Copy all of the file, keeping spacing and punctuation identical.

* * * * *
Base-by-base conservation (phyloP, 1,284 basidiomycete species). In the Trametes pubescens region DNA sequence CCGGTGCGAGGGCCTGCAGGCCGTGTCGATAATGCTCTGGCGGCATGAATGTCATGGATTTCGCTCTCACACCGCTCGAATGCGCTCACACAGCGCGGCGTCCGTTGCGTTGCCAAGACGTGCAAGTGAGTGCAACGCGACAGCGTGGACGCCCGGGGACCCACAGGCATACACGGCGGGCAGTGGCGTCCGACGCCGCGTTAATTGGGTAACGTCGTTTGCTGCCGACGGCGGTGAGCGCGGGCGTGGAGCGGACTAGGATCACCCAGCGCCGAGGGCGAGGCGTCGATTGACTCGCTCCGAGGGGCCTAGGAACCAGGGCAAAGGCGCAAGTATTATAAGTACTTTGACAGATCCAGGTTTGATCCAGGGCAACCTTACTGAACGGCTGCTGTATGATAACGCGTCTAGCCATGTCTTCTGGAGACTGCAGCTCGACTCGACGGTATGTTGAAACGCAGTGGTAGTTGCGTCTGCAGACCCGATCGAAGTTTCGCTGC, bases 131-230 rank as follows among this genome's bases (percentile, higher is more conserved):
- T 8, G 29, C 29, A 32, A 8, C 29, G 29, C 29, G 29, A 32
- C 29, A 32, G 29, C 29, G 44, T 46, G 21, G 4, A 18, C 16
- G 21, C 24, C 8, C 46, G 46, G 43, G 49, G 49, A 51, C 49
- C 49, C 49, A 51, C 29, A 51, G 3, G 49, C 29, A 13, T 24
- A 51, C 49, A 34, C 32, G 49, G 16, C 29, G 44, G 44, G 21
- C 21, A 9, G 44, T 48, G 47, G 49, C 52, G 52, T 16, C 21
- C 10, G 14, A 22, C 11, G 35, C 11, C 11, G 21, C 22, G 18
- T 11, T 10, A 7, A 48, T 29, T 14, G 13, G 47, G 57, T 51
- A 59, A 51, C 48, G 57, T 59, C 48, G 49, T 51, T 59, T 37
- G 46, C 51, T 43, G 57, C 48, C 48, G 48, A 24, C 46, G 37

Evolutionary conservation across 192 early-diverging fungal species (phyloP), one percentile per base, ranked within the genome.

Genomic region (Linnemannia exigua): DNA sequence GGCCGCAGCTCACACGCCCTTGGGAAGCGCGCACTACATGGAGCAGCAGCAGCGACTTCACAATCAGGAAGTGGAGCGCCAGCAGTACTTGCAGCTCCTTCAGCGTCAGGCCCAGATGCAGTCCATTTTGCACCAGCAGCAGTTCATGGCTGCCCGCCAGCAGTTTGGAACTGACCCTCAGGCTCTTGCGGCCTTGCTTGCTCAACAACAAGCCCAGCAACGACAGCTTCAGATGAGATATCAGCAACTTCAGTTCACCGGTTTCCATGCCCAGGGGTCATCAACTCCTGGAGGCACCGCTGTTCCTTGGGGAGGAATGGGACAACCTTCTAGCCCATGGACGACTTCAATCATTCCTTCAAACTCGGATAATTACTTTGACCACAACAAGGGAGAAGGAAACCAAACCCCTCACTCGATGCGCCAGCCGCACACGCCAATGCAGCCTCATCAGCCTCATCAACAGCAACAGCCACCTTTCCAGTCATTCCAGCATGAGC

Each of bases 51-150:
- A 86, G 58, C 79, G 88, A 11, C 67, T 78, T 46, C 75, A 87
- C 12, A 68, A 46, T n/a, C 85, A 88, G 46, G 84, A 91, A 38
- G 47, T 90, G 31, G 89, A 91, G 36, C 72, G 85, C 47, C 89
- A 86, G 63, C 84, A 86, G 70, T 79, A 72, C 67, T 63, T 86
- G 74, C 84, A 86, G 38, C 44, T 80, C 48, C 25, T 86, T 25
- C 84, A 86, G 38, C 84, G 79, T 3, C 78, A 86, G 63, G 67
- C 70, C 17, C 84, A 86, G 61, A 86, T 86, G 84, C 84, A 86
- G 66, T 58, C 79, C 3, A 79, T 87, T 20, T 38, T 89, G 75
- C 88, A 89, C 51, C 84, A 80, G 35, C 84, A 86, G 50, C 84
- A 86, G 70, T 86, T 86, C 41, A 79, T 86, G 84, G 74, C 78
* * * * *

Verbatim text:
Base-by-base conservation (phyloP, 1,284 basidiomycete species). In the Trametes pubescens region DNA sequence CCGGTGCGAGGGCCTGCAGGCCGTGTCGATAATGCTCTGGCGGCATGAATGTCATGGATTTCGCTCTCACACCGCTCGAATGCGCTCACACAGCGCGGCGTCCGTTGCGTTGCCAAGACGTGCAAGTGAGTGCAACGCGACAGCGTGGACGCCCGGGGACCCACAGGCATACACGGCGGGCAGTGGCGTCCGACGCCGCGTTAATTGGGTAACGTCGTTTGCTGCCGACGGCGGTGAGCGCGGGCGTGGAGCGGACTAGGATCACCCAGCGCCGAGGGCGAGGCGTCGATTGACTCGCTCCGAGGGGCCTAGGAACCAGGGCAAAGGCGCAAGTATTATAAGTACTTTGACAGATCCAGGTTTGATCCAGGGCAACCTTACTGAACGGCTGCTGTATGATAACGCGTCTAGCCATGTCTTCTGGAGACTGCAGCTCGACTCGACGGTATGTTGAAACGCAGTGGTAGTTGCGTCTGCAGACCCGATCGAAGTTTCGCTGC, bases 131-230 rank as follows among this genome's bases (percentile, higher is more conserved):
- T 8, G 29, C 29, A 32, A 8, C 29, G 29, C 29, G 29, A 32
- C 29, A 32, G 29, C 29, G 44, T 46, G 21, G 4, A 18, C 16
- G 21, C 24, C 8, C 46, G 46, G 43, G 49, G 49, A 51, C 49
- C 49, C 49, A 51, C 29, A 51, G 3, G 49, C 29, A 13, T 24
- A 51, C 49, A 34, C 32, G 49, G 16, C 29, G 44, G 44, G 21
- C 21, A 9, G 44, T 48, G 47, G 49, C 52, G 52, T 16, C 21
- C 10, G 14, A 22, C 11, G 35, C 11, C 11, G 21, C 22, G 18
- T 11, T 10, A 7, A 48, T 29, T 14, G 13, G 47, G 57, T 51
- A 59, A 51, C 48, G 57, T 59, C 48, G 49, T 51, T 59, T 37
- G 46, C 51, T 43, G 57, C 48, C 48, G 48, A 24, C 46, G 37

Evolutionary conservation across 192 early-diverging fungal species (phyloP), one percentile per base, ranked within the genome.

Genomic region (Linnemannia exigua): DNA sequence GGCCGCAGCTCACACGCCCTTGGGAAGCGCGCACTACATGGAGCAGCAGCAGCGACTTCACAATCAGGAAGTGGAGCGCCAGCAGTACTTGCAGCTCCTTCAGCGTCAGGCCCAGATGCAGTCCATTTTGCACCAGCAGCAGTTCATGGCTGCCCGCCAGCAGTTTGGAACTGACCCTCAGGCTCTTGCGGCCTTGCTTGCTCAACAACAAGCCCAGCAACGACAGCTTCAGATGAGATATCAGCAACTTCAGTTCACCGGTTTCCATGCCCAGGGGTCATCAACTCCTGGAGGCACCGCTGTTCCTTGGGGAGGAATGGGACAACCTTCTAGCCCATGGACGACTTCAATCATTCCTTCAAACTCGGATAATTACTTTGACCACAACAAGGGAGAAGGAAACCAAACCCCTCACTCGATGCGCCAGCCGCACACGCCAATGCAGCCTCATCAGCCTCATCAACAGCAACAGCCACCTTTCCAGTCATTCCAGCATGAGC

Each of bases 51-150:
- A 86, G 58, C 79, G 88, A 11, C 67, T 78, T 46, C 75, A 87
- C 12, A 68, A 46, T n/a, C 85, A 88, G 46, G 84, A 91, A 38
- G 47, T 90, G 31, G 89, A 91, G 36, C 72, G 85, C 47, C 89
- A 86, G 63, C 84, A 86, G 70, T 79, A 72, C 67, T 63, T 86
- G 74, C 84, A 86, G 38, C 44, T 80, C 48, C 25, T 86, T 25
- C 84, A 86, G 38, C 84, G 79, T 3, C 78, A 86, G 63, G 67
- C 70, C 17, C 84, A 86, G 61, A 86, T 86, G 84, C 84, A 86
- G 66, T 58, C 79, C 3, A 79, T 87, T 20, T 38, T 89, G 75
- C 88, A 89, C 51, C 84, A 80, G 35, C 84, A 86, G 50, C 84
- A 86, G 70, T 86, T 86, C 41, A 79, T 86, G 84, G 74, C 78